David Krut Projects: I very much like Renee Ricardo's curatorial impetus for HOMEGROWN. "18 emerging artists and art collectives from Boston, Los Angeles, Miami, New York, and Seattle" are included, all of whom "[take] cues from such homegrown practices as collage, quilting, crochet, embroidery, cross-stitch, and assemblage." Unfortunately much of the work on hand seems gestative yet, as though these artists might wow me five years out. But Margaret Lee, Jon Rosenbaum, Anne-Francoise Potterat, Doug Morris, and Erika Somogyi are exceptions and, of this group, Morris's work is the strongest.


Doug Morris
"untitled"
2006
Ribbon, foam, paper
approx. 18 x 16 x 8 inches

The gallery press release states that Morris "[pulls] imagery from many sources - ranging from Mexican folk art to a vacuum cover made by his grandmother." To my eye these brightly colored, impish creations are as closely related to molecular structure diagrams, Bosch's demons, and Hentai as they are pinatas. But whatever Morris's sources, the sculptures are playfully lewd and aesthetically seductive.

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Amy Talluto
"Burn 2"
2006
Pencil on paper
11 x 14 inches

Black & White: On the whole "En Plein Air RELOADED," a promising group show at Black & White Gallery's Chelsea location, falls flat, the result of concept trumping execution. Each of these artists is invested in their work, but as a viewer I struggle to establish the sort of connection I have come to expect from successful investigations of landscape.


Amy Talluto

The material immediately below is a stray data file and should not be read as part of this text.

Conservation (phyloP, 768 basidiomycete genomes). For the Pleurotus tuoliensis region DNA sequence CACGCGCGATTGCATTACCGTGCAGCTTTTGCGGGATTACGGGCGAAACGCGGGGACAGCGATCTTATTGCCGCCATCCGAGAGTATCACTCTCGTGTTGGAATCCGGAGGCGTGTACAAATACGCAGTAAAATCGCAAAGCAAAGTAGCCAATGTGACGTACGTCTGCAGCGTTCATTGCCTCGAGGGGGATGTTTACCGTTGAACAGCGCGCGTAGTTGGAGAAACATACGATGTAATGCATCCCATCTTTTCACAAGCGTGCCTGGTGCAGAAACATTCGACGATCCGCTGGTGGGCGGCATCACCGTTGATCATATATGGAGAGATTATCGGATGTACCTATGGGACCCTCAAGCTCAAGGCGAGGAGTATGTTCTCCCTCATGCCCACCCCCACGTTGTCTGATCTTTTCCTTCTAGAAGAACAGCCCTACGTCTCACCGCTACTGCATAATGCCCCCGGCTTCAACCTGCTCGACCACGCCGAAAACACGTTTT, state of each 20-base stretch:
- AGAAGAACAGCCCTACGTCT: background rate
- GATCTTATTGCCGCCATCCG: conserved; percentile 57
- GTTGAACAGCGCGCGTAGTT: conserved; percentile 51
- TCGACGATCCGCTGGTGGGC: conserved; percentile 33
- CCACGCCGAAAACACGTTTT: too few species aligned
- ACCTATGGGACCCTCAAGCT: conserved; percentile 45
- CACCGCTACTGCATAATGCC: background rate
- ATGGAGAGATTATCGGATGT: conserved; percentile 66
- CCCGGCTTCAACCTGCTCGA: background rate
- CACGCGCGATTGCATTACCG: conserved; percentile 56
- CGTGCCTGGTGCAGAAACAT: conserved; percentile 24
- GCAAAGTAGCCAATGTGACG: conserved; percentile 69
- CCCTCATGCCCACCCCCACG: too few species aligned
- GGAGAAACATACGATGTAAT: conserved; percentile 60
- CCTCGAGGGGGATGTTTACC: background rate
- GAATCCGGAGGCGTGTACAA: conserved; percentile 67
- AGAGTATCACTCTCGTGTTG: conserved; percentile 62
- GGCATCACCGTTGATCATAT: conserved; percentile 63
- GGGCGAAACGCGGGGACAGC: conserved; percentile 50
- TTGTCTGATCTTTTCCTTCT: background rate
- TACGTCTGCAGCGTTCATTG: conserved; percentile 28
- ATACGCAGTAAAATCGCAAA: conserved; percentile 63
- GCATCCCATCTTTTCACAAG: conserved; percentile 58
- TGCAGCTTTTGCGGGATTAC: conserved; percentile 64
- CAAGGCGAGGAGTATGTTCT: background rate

"Blue"
2006
Oil on canvas
48 x 36 inches

The best landscape art, broad and ambiguous though the classification may be, shows more than it tells, granting the viewer an opportunity to experience land anew or in a heightened state - as in works by Caspar David Friedrich, Thomas Cole, or Robert Smithson - or offering us glimpses of worlds we may not know or haven't had a chance to contemplate - an Edward Burtynsky photograph, for example. Most of the work included in "En Plein Air" "subverts the traditional genre of landscape," as the press release puts it, by foregrounding the sub-text. The experiential aspect of these landscapes is largely erased in the process (or made artificially alien and off-putting in the case of Fiona Gardner's ultra-sharp photographs of Southern belles in a Florida theme park).


Amy Talluto
"Burn 3"
2007
Pencil on paper
10 x 13 inches

Amy Talluto's inclusions are an exception. Regular readers know that I very much like Talluto's paintings - even Art Fag City referenced my affection for her work - but I didn't realize just how accomplished Talluto's drawing has become. As far as I'm concerned, "Burn 2," "Burn 3," and "Blue" stole the show. I'm eager to see Amy's next solo outing, whenever it may come.

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Photo credits: David Kennedy-Cutler and Kimi Weart images ripped from Morgan Lehman webiste; Marcia Kure images courtesy BravinLee; Doug Morris images taken by Hungry Hyaena; Amy Talluto images courtesy artist

2 comments:

Sunil said...

Amy Talluto is super. Loved the work (guess I have a weakness for works such as these). Burn 3 is a great piece. Doug Morris looks intriguing. Thanks for introducing me to those works of his - I will try and see the show before it ends. I did not think much of David Kennedy-Cutler for some reason - although I thought 'Angst' was very good. His proposals for WTC replacements were whimsical.

bioephemera said...

"Personally, I love it, but a slew of my arty friends, the same bunch that uses "illustration" as a four-letter word, would shrug the show off. Their loss."

Ha. :) I know those types. . .

Amy Talluto is great. To see such different works from the same artist on the same theme is rather disconcerting yet impressive.